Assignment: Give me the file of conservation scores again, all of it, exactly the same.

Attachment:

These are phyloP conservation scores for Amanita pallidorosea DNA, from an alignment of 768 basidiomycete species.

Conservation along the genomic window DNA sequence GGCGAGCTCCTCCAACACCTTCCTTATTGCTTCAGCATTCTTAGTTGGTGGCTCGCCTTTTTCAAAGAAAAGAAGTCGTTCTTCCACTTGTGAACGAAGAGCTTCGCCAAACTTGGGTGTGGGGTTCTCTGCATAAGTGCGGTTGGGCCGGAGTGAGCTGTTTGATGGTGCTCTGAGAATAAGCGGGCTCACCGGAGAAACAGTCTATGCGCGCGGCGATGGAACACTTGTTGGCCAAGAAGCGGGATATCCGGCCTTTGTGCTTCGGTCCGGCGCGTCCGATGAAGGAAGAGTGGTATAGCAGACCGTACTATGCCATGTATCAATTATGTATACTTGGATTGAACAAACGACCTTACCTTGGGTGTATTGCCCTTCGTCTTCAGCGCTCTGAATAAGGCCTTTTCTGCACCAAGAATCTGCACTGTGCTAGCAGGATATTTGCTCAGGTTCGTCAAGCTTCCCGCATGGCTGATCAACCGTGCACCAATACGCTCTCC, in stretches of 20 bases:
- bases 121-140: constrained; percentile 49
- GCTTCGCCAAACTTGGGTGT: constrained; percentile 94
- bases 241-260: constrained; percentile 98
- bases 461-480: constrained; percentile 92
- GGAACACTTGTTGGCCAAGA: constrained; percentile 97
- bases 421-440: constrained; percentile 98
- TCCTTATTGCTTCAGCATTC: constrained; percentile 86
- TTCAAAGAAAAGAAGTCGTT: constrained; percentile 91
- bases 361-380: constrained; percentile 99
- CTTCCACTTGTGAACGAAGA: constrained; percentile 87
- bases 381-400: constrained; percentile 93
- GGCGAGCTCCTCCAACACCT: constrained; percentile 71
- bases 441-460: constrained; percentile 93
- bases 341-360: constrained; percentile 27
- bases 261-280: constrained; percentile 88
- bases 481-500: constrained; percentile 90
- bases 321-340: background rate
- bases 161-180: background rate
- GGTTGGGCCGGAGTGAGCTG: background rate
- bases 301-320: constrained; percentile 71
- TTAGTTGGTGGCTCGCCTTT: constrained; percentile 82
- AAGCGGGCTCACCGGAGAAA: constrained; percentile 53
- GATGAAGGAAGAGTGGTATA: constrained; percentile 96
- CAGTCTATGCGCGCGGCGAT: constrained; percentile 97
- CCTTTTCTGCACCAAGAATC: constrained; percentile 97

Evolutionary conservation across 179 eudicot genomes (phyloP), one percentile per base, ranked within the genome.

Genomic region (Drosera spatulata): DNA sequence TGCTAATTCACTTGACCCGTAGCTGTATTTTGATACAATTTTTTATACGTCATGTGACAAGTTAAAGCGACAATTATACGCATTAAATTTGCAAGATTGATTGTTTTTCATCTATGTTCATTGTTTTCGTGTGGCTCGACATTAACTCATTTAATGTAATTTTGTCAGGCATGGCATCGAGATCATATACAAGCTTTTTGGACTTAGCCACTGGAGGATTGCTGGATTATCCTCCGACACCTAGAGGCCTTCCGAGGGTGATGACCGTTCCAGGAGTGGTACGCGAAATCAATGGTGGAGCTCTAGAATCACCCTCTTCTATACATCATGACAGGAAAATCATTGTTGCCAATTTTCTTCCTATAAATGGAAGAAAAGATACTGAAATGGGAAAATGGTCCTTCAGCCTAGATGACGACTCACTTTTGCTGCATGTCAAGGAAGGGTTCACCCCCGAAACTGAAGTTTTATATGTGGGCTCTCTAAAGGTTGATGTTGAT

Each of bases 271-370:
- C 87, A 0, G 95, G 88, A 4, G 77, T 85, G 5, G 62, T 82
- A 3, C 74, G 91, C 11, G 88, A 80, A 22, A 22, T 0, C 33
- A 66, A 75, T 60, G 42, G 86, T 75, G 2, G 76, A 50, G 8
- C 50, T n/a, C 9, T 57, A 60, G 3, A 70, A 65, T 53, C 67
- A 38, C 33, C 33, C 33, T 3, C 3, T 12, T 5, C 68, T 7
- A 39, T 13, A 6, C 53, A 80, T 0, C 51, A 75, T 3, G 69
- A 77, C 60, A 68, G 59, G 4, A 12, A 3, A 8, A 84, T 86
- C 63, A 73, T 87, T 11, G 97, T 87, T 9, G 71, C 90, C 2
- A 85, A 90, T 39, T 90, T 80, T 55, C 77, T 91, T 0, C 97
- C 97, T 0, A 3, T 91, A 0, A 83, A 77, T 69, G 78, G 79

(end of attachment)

These are phyloP conservation scores for Amanita pallidorosea DNA, from an alignment of 768 basidiomycete species.

Conservation along the genomic window DNA sequence GGCGAGCTCCTCCAACACCTTCCTTATTGCTTCAGCATTCTTAGTTGGTGGCTCGCCTTTTTCAAAGAAAAGAAGTCGTTCTTCCACTTGTGAACGAAGAGCTTCGCCAAACTTGGGTGTGGGGTTCTCTGCATAAGTGCGGTTGGGCCGGAGTGAGCTGTTTGATGGTGCTCTGAGAATAAGCGGGCTCACCGGAGAAACAGTCTATGCGCGCGGCGATGGAACACTTGTTGGCCAAGAAGCGGGATATCCGGCCTTTGTGCTTCGGTCCGGCGCGTCCGATGAAGGAAGAGTGGTATAGCAGACCGTACTATGCCATGTATCAATTATGTATACTTGGATTGAACAAACGACCTTACCTTGGGTGTATTGCCCTTCGTCTTCAGCGCTCTGAATAAGGCCTTTTCTGCACCAAGAATCTGCACTGTGCTAGCAGGATATTTGCTCAGGTTCGTCAAGCTTCCCGCATGGCTGATCAACCGTGCACCAATACGCTCTCC, in stretches of 20 bases:
- bases 121-140: constrained; percentile 49
- GCTTCGCCAAACTTGGGTGT: constrained; percentile 94
- bases 241-260: constrained; percentile 98
- bases 461-480: constrained; percentile 92
- GGAACACTTGTTGGCCAAGA: constrained; percentile 97
- bases 421-440: constrained; percentile 98
- TCCTTATTGCTTCAGCATTC: constrained; percentile 86
- TTCAAAGAAAAGAAGTCGTT: constrained; percentile 91
- bases 361-380: constrained; percentile 99
- CTTCCACTTGTGAACGAAGA: constrained; percentile 87
- bases 381-400: constrained; percentile 93
- GGCGAGCTCCTCCAACACCT: constrained; percentile 71
- bases 441-460: constrained; percentile 93
- bases 341-360: constrained; percentile 27
- bases 261-280: constrained; percentile 88
- bases 481-500: constrained; percentile 90
- bases 321-340: background rate
- bases 161-180: background rate
- GGTTGGGCCGGAGTGAGCTG: background rate
- bases 301-320: constrained; percentile 71
- TTAGTTGGTGGCTCGCCTTT: constrained; percentile 82
- AAGCGGGCTCACCGGAGAAA: constrained; percentile 53
- GATGAAGGAAGAGTGGTATA: constrained; percentile 96
- CAGTCTATGCGCGCGGCGAT: constrained; percentile 97
- CCTTTTCTGCACCAAGAATC: constrained; percentile 97

Evolutionary conservation across 179 eudicot genomes (phyloP), one percentile per base, ranked within the genome.

Genomic region (Drosera spatulata): DNA sequence TGCTAATTCACTTGACCCGTAGCTGTATTTTGATACAATTTTTTATACGTCATGTGACAAGTTAAAGCGACAATTATACGCATTAAATTTGCAAGATTGATTGTTTTTCATCTATGTTCATTGTTTTCGTGTGGCTCGACATTAACTCATTTAATGTAATTTTGTCAGGCATGGCATCGAGATCATATACAAGCTTTTTGGACTTAGCCACTGGAGGATTGCTGGATTATCCTCCGACACCTAGAGGCCTTCCGAGGGTGATGACCGTTCCAGGAGTGGTACGCGAAATCAATGGTGGAGCTCTAGAATCACCCTCTTCTATACATCATGACAGGAAAATCATTGTTGCCAATTTTCTTCCTATAAATGGAAGAAAAGATACTGAAATGGGAAAATGGTCCTTCAGCCTAGATGACGACTCACTTTTGCTGCATGTCAAGGAAGGGTTCACCCCCGAAACTGAAGTTTTATATGTGGGCTCTCTAAAGGTTGATGTTGAT

Each of bases 271-370:
- C 87, A 0, G 95, G 88, A 4, G 77, T 85, G 5, G 62, T 82
- A 3, C 74, G 91, C 11, G 88, A 80, A 22, A 22, T 0, C 33
- A 66, A 75, T 60, G 42, G 86, T 75, G 2, G 76, A 50, G 8
- C 50, T n/a, C 9, T 57, A 60, G 3, A 70, A 65, T 53, C 67
- A 38, C 33, C 33, C 33, T 3, C 3, T 12, T 5, C 68, T 7
- A 39, T 13, A 6, C 53, A 80, T 0, C 51, A 75, T 3, G 69
- A 77, C 60, A 68, G 59, G 4, A 12, A 3, A 8, A 84, T 86
- C 63, A 73, T 87, T 11, G 97, T 87, T 9, G 71, C 90, C 2
- A 85, A 90, T 39, T 90, T 80, T 55, C 77, T 91, T 0, C 97
- C 97, T 0, A 3, T 91, A 0, A 83, A 77, T 69, G 78, G 79